The blues-tinged retro rock flavours that are an inherent part of The Jokers' overall sound makes them an apposite choice of support act for Hawkwind's 2010 UK tour and the fun vibe conveyed through their show works as a nice contraposition to the seriousness of the space rock legend's music. Tonight is actually the second occasion I've caught the Liverpudlian quartet live this year, the first being at Fozzy's Nottingham gig in May, and the band's personnel has altered slightly with a new drummer in their fold. Appearing on stage five minutes after their scheduled slot, they waste no time in getting down to business as they launch into opening number 'V.I.B.E.' and make the most of their half hour with an up tempo set of comprised of material mainly lifted from debut album, and sole full-length release to date, 'The Big Rock & Roll Show' including 'Shake', 'Hell to LA', 'Get Down & Jam', 'Super Groover' and 'Studio 54'. A nod towards their Scouse roots manifests with a heavied-up cover of The Beatles' 'Helter Skelter' which is preceded by a series of guitar licks by Paul Hurst before he lies down on the stage to be 'battered' with Jokers Jet's bass. Throughout, Wane Parry has all the right moves in his role as frontman, and a powerful singing voice, while his fellow band members have an equally dynamic stage presence. However, The Jokers' energy is not reciprocated within the Engine Shed's audience, who seem a little subdued, but I guess the nature of Hawkwind's music attracts such a crowd. That said, there are some who clap along when prompted to do so, and a small number of people who move around a little to the groove of The Jokers' music. Despite playing to a largely static audience, the Liverpudlian four piece put on a mightily fine display of highly charged rock.
Monday 6th December 2010
The Engine Shed in Lincoln, UK
Reviews & Photography by Mark Holmes
Click on thumbnails for larger images:
Formed just over forty years ago, only founding member Dave Brock remains from Hawkwind's original inception, and tonight is Lincoln's turn to experience the band's distinctive space rock sounds as their December 2010 UK tour in support of new album 'Blood of the Earth' arrives in the Engine Shed. With pre-sales at only around 500, the 1,500 capacity venue is truncated midway with a makeshift partition wall, lending a more intimate air to the evening's proceedings. Monitor speakers and band members are positioned a fair way back from the front of the stage, which leaves ample room for two performance artistes, Steff and Laura, who appear sporadically throughout Hawkwind's two hour set, attired in different costumes apposite for the songs' themes to which they gracefully dance and move around. This isn't just space rock, this is space rock theatre! A large projection screen behind drummer Richard Chadwick displays a variety of hypnotically animated images, and married with the captivating, trance like qualities of the music that fills the Engine Shed, the overall effect is both spellbinding and mermeric. And Hawkwind lure in the audience from the off with opener 'You Shouldn't Do That' from 1971 sophomore album 'In Search of Space' - its lengthy instrumental passages with quasi-dissonant undertones and entrancing mid-tempo grooves mark the first appearance of Steff and Laura who are dressed in accessorised latex body suits, and one can't help but become absorbed within the band's theatrical aesthetic. Setlist-wise, it's the older material which is best received by the audience with the likes of 'Lord of Light', 'Spirit of the Age', 'Robot', 'Angels of Death' and 'Sonic Attack' pleasing long-time fans present tonight, and the latter sees Brock don a pair of reading glasses to recite the Michael Moorcock penned spoken word piece. The new album tracks aired, including 'Wraith', 'Prometheus' and 'Sentinel' are also popular setlist choices with the Engine Shed crowd, but it's the older tunes that are greeted with a more discernible enthusiasm as cheers greet songs a couple of bars in. Of all the current members in the present day incarnation of Hawkwind, ex-Gong member Tim Blake is impressive tonight, occasionally taking centre stage with his keytar and demonstrates masterful control over a theremin placed by the side of his synth as he adeptly plays both instruments. Chadwick also turns in a great performance behind his kit, particularly over the passages which he sings, proving himself to have one great voice and, dare I say, a much better vocalist than newer member Mr Dibs whose singing occasionally strays off-key. It is Dave Brock himself, however, who has a commanding stage presence, presiding over this heterogeneous theatre, alternating between keyboards and guitar, with his laid-back performance apt for the Hawkwind's music. Wrapping up proceedings with pre-encore set closer 'Brainstorm' and then reappearing a couple of minutes later for 'You'd Better Believe It', the band exit the stage to loud and appreciative applause and cheers. Never has two hours seemed to pass by so quickly at a gig. Such is the nature of Hawkwind's absorbing sonics and fully engrossing show. An incredible performance from a legendary band.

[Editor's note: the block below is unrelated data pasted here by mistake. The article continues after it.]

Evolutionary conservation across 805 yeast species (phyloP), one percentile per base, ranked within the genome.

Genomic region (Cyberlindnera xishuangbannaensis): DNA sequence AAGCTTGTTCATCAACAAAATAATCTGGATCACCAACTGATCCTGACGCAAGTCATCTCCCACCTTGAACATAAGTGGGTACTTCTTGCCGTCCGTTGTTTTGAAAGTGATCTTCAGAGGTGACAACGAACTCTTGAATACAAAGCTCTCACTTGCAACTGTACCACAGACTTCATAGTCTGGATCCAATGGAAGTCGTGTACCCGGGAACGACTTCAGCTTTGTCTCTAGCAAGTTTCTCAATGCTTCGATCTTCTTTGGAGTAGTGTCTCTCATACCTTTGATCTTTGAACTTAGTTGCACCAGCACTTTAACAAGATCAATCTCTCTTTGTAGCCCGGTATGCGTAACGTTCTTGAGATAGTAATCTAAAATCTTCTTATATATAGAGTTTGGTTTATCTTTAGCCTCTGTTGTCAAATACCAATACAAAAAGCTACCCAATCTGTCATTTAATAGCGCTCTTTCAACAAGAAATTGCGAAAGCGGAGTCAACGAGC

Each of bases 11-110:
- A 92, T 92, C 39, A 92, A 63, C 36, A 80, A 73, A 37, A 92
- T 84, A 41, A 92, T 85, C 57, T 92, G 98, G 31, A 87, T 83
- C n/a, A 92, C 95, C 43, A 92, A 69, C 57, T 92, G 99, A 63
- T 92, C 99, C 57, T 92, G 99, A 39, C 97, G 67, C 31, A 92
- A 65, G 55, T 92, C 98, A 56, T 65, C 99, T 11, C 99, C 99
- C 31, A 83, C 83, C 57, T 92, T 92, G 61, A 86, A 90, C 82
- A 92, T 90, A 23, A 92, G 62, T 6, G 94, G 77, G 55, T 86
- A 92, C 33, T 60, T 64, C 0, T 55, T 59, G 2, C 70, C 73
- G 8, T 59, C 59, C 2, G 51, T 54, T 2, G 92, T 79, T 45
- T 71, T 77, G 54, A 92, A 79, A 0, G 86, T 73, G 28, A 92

Click on thumbnails for larger images: